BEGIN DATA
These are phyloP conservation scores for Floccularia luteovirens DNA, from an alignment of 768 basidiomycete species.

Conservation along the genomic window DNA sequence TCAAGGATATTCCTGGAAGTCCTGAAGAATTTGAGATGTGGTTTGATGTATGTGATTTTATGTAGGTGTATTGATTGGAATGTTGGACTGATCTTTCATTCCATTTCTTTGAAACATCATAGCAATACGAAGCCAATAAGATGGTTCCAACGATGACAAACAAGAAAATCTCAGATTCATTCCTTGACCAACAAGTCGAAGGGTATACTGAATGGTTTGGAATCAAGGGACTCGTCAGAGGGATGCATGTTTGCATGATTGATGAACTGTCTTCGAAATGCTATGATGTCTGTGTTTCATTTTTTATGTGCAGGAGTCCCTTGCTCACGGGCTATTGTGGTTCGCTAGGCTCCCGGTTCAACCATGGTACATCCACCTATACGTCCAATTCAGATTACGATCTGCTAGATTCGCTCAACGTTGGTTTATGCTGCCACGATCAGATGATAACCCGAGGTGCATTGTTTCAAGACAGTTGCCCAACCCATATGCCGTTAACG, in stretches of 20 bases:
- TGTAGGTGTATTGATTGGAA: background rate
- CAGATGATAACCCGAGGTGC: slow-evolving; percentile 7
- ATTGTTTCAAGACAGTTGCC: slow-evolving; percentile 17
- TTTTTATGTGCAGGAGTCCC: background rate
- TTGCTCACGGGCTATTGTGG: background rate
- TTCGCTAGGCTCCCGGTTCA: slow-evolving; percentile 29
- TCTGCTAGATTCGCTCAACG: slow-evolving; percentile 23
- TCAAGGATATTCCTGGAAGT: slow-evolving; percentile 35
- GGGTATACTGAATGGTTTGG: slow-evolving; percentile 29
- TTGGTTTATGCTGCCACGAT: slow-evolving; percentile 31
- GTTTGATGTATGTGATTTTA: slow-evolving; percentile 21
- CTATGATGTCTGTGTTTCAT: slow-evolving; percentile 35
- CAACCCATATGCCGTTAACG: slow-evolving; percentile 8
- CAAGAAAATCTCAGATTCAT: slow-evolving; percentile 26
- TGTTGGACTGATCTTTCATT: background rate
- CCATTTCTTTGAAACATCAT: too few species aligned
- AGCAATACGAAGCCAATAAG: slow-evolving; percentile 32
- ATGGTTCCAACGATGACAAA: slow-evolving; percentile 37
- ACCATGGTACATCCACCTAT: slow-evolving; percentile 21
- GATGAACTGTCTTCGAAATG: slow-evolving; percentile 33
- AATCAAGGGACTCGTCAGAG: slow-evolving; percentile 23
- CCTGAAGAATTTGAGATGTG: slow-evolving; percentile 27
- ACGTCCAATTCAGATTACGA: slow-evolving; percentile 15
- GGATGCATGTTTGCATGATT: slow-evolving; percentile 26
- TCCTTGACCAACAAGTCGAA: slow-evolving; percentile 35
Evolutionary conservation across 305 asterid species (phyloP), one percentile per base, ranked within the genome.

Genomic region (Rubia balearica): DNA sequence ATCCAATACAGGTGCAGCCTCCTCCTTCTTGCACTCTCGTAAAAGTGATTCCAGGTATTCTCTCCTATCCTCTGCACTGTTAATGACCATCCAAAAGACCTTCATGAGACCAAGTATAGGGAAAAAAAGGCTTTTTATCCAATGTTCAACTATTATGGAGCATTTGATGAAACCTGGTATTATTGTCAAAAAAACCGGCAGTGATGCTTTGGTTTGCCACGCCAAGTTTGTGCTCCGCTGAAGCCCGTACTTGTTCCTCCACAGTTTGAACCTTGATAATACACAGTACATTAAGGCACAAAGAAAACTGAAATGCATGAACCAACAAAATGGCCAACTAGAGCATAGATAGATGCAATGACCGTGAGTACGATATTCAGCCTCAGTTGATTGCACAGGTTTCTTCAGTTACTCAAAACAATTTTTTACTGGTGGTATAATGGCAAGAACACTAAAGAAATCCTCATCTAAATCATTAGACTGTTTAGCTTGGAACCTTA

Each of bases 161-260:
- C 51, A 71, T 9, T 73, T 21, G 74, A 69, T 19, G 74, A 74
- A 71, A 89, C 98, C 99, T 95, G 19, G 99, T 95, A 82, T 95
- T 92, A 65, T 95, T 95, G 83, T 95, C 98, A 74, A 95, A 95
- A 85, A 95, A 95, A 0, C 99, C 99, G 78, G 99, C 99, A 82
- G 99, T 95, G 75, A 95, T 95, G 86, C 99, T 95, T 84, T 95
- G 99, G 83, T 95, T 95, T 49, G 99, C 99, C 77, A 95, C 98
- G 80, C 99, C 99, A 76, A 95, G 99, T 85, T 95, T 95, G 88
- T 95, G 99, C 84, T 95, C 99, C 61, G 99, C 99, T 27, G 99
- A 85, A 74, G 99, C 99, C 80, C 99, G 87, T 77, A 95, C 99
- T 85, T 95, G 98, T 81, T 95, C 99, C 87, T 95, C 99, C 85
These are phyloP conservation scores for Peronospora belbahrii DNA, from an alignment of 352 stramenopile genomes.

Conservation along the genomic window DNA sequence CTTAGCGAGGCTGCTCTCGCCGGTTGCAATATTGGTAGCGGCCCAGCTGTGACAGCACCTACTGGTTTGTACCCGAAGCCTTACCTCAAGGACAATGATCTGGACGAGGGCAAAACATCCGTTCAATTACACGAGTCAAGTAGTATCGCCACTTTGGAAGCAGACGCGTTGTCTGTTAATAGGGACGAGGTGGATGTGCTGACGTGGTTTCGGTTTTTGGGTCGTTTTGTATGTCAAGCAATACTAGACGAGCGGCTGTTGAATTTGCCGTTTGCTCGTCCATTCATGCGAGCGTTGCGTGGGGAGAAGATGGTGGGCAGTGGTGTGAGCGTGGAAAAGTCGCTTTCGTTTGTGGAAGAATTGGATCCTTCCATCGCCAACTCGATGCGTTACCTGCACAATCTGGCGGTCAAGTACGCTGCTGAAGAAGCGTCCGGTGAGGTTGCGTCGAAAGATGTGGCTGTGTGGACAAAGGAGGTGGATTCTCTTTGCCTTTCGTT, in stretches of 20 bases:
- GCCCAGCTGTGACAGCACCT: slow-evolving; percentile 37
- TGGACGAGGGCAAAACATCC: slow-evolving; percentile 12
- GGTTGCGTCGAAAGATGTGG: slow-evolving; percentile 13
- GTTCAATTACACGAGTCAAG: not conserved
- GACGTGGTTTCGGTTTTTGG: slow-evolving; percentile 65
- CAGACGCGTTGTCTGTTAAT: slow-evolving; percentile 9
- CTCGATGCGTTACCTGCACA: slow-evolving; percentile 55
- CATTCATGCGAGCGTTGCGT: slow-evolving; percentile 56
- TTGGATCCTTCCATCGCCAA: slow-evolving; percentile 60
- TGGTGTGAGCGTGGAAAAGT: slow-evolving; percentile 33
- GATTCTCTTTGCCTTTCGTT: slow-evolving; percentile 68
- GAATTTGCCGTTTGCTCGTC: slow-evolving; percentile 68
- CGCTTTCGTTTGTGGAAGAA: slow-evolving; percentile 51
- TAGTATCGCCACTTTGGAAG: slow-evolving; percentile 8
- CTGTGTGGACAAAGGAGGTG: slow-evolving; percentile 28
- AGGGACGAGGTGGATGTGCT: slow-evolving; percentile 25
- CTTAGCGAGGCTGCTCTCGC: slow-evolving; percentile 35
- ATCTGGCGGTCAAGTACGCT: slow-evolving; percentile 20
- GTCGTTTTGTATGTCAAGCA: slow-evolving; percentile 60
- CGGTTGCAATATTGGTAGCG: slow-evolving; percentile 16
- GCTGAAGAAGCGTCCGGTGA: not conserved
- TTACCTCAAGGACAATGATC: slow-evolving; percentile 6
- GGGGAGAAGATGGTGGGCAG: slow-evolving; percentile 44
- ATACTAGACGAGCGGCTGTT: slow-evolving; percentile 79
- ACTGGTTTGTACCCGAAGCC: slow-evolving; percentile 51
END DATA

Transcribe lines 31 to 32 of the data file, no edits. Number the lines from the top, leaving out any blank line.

- C 51, A 71, T 9, T 73, T 21, G 74, A 69, T 19, G 74, A 74
- A 71, A 89, C 98, C 99, T 95, G 19, G 99, T 95, A 82, T 95